Waste-coats worthy of the fashion world

Fashions may come and go. Today's toast of the catwalk can become the style gaffe of tomorrow. But pupils at six Norfolk schools have put a new twist on the vagaries of fashion by transforming waste into sought-after attire.

Fashions may come and go.

Today's toast of the catwalk can become the style gaffe of tomorrow.

But pupils at six Norfolk schools have put a new twist on the vagaries of fashion by transforming waste into sought-after attire.

And among the array of garments made from old plastic bags, discarded clothes and empty crisp packets is a range of "waste-coats".

Organised by Norfolk County Council, the waste scheme is aimed at reducing the estimated 12,000 tonnes of clothes thrown away in the county each year.

Workshops took place at Blickling Hall where textile students met artist Jessica Perry, who taught them various techniques, including rag rolling and plastic-bag knitting, to reinvigorate tired old clothes into bang-on trends.

Most Read

She said: "I think it's important people know what went into making that £1.50 T-shirt. A quarter of the world's chemicals and pesticides go on cotton fields. Throwing away clothes and what it does to the environment isn't common knowledge.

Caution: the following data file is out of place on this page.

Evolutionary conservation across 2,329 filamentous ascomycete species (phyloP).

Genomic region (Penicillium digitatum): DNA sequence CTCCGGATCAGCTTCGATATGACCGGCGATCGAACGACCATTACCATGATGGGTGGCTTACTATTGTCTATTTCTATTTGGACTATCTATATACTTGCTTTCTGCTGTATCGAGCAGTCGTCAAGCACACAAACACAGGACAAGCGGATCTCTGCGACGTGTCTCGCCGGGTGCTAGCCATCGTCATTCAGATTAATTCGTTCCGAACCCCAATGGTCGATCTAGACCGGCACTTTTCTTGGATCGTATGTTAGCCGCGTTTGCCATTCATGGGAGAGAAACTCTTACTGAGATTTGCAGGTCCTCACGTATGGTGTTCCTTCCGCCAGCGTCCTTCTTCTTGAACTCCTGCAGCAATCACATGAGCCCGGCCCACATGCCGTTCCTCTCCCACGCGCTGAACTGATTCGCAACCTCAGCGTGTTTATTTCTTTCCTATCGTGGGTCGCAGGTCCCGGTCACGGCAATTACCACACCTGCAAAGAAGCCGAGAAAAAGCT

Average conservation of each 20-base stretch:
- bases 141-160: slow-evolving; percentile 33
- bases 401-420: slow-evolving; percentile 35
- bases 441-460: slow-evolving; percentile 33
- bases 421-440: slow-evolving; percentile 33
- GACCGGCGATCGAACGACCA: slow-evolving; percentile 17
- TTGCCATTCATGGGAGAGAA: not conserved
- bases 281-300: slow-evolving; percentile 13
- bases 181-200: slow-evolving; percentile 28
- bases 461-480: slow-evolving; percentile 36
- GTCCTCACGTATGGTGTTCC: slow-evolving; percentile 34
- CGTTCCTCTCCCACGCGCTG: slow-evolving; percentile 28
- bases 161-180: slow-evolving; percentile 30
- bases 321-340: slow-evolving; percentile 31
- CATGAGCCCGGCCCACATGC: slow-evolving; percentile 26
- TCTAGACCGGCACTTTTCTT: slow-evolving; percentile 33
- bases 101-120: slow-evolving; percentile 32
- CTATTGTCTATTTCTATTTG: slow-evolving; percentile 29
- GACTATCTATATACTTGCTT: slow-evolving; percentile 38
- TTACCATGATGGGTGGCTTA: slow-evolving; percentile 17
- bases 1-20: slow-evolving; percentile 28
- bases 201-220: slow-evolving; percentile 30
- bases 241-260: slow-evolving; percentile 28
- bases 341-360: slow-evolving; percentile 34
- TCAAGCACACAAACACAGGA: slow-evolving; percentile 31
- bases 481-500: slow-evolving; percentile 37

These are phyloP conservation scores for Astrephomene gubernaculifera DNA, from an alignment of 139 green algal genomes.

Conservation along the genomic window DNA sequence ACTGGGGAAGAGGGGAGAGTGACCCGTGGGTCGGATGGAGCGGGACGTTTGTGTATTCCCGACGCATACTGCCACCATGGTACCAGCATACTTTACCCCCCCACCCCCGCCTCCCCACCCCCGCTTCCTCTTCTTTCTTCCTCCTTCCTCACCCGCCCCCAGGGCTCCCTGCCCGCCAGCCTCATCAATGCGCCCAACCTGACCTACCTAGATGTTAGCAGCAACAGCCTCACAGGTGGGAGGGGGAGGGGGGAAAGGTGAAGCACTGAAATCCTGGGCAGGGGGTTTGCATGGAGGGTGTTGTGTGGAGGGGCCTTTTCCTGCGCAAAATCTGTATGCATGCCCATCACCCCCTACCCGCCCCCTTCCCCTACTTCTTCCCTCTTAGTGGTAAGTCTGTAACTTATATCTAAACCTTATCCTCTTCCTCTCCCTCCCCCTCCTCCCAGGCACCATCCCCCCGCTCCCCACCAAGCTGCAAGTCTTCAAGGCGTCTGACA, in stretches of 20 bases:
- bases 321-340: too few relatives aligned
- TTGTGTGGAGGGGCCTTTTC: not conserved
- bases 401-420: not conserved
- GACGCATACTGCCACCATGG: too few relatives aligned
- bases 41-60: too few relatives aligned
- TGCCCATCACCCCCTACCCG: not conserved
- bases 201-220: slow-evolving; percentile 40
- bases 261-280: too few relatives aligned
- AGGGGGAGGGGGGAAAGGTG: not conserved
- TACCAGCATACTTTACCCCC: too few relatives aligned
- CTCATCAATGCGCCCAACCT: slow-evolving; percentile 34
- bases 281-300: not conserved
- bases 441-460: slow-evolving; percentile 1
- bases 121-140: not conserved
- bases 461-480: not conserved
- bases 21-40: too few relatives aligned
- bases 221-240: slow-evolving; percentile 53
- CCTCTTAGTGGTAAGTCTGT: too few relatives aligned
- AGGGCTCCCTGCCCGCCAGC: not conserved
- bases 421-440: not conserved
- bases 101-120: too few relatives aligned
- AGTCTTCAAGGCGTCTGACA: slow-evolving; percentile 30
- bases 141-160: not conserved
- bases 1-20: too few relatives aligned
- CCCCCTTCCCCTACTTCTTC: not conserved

"It's a question of educating people. A few years ago not many people knew about battery and free-range eggs but that's all changed. Hopefully it will be the same for clothes and the importance of reusing them."

Only unwanted items were used in the project. The clothes came from recycling banks and the needles and threads were donated by the local community.

And schools were given two days for each pupil to create a rubbish masterpiece and promotional banner.

Laura Tartt, 14, a pupil at North Walsham High School, said: "It's been a lot of fun and I've learned a lot.

"If I had something that was out of date now, then instead of throwing it out I'd just change it. I'll save a lot of money on cheap stuff. And you can make it how you want it. You can walk down the street and when somebody says 'where did you get that?' it'll be so cool to say 'I made it myself'."

And teachers agree that students learn a lot from the sessions.

Anna Cook, textile teacher at North Walsham High School, said: "We jumped at the chance to do this. Not only do they get to work with Jessica but massively expand their skills and learn about the environment.

"It would be fantastic if it was available every year."

So far, sock puppets, ornately detailed bags, ties, collages and of course, the waste-coats, have been rustled up from the waste provided.

But all the items made from Fakenham, Broadland, Reepham, Costessey, Aylsham and Cliff Park High schools will be on display every Wednesday to Sunday from 10.15am to 5.15pm from Sunday May 20 to Saturday June 2, and Monday May 28, at the Hobart Gallery, Blickling Hall.

Become a Supporter

This newspaper has been a central part of community life for many years. Our industry faces testing times, which is why we're asking for your support. Every contribution will help us continue to produce local journalism that makes a measurable difference to our community.

Become a Supporter